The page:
As the popularity of brand discount cards grows among Canadians, how much are people actually saving? And what’s the cost to insurers?

In a study published in the Canadian Medical Association Journal, researchers waded through 2.82 million prescriptions for 89 different medications for which patients used brand discount cards. It found patients saved seven per cent, or $3.49 per prescription, for using the cards. Notably, the study said the savings varied significantly between medications.

Brand discount cards are growing throughout Canada. Patients can get them from several sources, including a physician’s office, and they are adjudicated at the pharmacy like an insurance plan to reduce how much an individual pays for the a branded product prescription.

Read: 2019 Drug Plan Trends Report: What’s next for drug plans?

The study found private insurance expenditures were 46 per cent higher when patients used brand discount cards than if they’d received comparable generic prescriptions. Public insurers were only slightly higher, at an increase of 1.3 per cent per prescription if patients used the discount cards. These elevated costs were consistent across the board, regardless of the medication, the study noted.

“This increase in cost for the insurer occurs because the difference in cost between the branded product and the generic is covered only for the patient and not for the insurance plan,” it said. “In particular, this increased cost is more likely when the claim is sent to the insurance plan for adjudication before the card is applied, making it seem to the insurer that the patient is filling a standard brand prescription.”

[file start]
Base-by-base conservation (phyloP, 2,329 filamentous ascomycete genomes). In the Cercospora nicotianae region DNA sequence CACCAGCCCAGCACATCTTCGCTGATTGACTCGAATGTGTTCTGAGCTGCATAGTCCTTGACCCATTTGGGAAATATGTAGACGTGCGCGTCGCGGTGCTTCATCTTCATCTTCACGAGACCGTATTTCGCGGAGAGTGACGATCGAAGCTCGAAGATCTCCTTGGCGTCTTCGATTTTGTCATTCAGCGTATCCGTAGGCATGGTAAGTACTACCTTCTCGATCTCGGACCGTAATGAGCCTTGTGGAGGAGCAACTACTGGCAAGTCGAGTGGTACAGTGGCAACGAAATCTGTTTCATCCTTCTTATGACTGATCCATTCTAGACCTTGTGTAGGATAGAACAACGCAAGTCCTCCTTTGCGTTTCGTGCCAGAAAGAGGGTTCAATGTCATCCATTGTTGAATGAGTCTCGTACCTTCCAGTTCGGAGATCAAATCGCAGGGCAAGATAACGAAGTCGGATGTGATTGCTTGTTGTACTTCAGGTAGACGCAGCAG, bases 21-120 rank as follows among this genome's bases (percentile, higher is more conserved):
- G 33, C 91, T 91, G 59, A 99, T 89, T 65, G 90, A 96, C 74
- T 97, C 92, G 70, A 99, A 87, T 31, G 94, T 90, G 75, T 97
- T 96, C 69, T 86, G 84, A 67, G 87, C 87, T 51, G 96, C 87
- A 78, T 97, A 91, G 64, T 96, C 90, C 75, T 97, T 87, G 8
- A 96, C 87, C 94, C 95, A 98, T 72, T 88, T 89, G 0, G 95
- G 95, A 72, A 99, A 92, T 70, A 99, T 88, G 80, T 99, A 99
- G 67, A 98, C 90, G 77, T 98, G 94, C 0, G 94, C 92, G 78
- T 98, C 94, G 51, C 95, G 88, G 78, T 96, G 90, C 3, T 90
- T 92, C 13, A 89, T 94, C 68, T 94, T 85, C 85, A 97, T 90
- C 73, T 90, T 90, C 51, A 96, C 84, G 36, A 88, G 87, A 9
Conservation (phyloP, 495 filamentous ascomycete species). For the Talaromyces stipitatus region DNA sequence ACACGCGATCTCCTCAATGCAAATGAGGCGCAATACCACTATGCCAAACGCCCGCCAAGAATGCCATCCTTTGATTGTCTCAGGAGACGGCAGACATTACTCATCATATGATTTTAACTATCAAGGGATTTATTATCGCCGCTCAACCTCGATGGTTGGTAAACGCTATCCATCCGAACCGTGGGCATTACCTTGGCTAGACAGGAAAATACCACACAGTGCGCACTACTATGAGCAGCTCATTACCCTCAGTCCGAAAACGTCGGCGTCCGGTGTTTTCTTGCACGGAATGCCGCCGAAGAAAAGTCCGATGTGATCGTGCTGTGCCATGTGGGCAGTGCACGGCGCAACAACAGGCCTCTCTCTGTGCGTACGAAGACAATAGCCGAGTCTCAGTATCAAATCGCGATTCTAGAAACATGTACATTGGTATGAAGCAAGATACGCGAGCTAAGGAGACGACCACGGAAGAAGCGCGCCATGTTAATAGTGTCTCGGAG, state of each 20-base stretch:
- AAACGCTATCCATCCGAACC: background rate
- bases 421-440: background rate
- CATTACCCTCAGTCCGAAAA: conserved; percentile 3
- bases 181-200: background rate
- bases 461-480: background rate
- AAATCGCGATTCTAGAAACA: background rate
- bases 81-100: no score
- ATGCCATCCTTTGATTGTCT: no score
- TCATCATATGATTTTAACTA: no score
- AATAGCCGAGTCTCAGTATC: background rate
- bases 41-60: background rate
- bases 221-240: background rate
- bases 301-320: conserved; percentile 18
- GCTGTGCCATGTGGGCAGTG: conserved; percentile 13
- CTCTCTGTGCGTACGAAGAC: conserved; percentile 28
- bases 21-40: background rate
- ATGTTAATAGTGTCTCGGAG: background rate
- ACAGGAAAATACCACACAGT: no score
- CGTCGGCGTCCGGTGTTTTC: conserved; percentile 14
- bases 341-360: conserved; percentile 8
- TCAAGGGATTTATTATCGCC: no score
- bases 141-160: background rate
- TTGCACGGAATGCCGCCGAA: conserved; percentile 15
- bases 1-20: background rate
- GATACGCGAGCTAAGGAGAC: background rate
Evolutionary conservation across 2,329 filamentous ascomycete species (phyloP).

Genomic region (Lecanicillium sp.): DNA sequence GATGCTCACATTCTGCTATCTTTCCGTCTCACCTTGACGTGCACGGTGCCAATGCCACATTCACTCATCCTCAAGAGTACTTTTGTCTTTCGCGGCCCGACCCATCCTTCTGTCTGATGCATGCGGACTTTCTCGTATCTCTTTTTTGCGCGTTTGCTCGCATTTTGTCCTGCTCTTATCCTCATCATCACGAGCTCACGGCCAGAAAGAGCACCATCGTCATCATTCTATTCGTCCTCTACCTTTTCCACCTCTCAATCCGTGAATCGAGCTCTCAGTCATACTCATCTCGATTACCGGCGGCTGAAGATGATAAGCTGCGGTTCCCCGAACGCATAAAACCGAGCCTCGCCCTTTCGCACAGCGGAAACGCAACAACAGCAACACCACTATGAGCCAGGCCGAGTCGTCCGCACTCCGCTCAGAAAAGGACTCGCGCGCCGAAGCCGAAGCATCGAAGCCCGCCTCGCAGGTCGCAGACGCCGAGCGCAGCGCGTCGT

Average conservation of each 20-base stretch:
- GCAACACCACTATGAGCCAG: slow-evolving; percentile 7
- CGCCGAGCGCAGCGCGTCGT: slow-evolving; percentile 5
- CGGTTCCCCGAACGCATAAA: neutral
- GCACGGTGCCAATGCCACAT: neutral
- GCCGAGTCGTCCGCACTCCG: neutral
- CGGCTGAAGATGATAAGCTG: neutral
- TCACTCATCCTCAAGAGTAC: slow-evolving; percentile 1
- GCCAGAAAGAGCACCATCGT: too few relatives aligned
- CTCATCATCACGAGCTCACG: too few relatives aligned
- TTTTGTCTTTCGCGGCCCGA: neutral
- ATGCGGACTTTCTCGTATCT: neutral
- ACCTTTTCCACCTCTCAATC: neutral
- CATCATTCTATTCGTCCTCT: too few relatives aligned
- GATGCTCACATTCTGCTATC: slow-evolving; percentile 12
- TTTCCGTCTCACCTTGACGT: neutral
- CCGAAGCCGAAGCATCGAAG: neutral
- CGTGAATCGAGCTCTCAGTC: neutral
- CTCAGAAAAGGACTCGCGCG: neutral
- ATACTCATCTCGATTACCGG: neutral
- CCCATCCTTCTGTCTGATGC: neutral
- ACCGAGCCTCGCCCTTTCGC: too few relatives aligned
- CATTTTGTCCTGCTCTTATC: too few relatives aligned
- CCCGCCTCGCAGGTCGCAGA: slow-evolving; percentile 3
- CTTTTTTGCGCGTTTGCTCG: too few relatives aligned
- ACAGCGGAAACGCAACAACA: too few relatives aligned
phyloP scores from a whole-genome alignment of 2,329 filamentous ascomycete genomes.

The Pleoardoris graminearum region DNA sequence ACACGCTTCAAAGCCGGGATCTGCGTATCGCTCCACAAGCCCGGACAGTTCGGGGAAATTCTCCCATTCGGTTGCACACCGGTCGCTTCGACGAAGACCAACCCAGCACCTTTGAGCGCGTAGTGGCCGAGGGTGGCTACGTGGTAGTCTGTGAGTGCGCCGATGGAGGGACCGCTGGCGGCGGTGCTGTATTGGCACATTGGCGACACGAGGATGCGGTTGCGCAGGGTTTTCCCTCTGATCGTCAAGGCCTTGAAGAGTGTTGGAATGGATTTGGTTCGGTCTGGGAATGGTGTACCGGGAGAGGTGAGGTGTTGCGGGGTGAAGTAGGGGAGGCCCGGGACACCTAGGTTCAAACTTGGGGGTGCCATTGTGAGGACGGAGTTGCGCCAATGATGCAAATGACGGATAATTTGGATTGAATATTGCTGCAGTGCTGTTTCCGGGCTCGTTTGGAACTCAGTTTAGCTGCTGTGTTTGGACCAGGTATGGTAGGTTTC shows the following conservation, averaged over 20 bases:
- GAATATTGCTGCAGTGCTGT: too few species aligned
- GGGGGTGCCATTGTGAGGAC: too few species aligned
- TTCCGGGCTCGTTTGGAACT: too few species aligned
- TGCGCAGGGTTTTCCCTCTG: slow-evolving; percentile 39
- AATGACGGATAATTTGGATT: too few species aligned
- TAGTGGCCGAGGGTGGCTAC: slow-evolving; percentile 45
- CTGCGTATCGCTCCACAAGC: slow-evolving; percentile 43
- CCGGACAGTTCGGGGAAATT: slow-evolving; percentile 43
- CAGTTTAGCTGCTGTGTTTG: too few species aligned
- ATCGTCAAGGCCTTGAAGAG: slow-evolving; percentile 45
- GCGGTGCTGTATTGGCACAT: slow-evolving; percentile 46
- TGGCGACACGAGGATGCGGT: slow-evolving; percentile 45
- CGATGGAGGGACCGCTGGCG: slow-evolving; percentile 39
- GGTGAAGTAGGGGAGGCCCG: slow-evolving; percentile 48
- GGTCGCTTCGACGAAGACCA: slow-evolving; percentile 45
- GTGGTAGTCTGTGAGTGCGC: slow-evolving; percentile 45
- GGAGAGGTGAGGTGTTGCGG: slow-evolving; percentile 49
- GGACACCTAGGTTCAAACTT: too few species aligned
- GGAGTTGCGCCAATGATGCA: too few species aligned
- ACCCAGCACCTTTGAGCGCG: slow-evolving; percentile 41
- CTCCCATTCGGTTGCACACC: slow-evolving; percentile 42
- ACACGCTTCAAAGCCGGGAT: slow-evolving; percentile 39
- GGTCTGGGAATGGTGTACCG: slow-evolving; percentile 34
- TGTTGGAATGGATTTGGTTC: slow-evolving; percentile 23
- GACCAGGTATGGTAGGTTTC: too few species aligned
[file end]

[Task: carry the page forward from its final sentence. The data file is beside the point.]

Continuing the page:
Read: Canada second-highest spender on generic drugs among OECD countries: report


Copyright © 2020 Transcontinental Media G.P. Originally published on

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Dave Patriarche:

I have several problems with this article, but will hit the biggest one. It begins with the statment… “This increase in cost for the insurer occurs because…”

NO. NO. NO. It is the cost to the EMPLOYERS that pay for the majority of private plans that may be higher. Continuing to state that insurers pay for the cost of employee benefit plans is just wrong and tends to be one more thing that fuels the fraud in healthcare. Many would be less inclined to steal if they new it was coming straight out of their employers pocket. To be clear, the only costs that insurers incur, are for the insurance company’s employees themselves.

When the article begins like that, we tend to disregard it as the lack of awareness to who actually pays the claims, means they have a total disconnect…so why read further.

Tuesday, November 19 at 11:42 am | Reply

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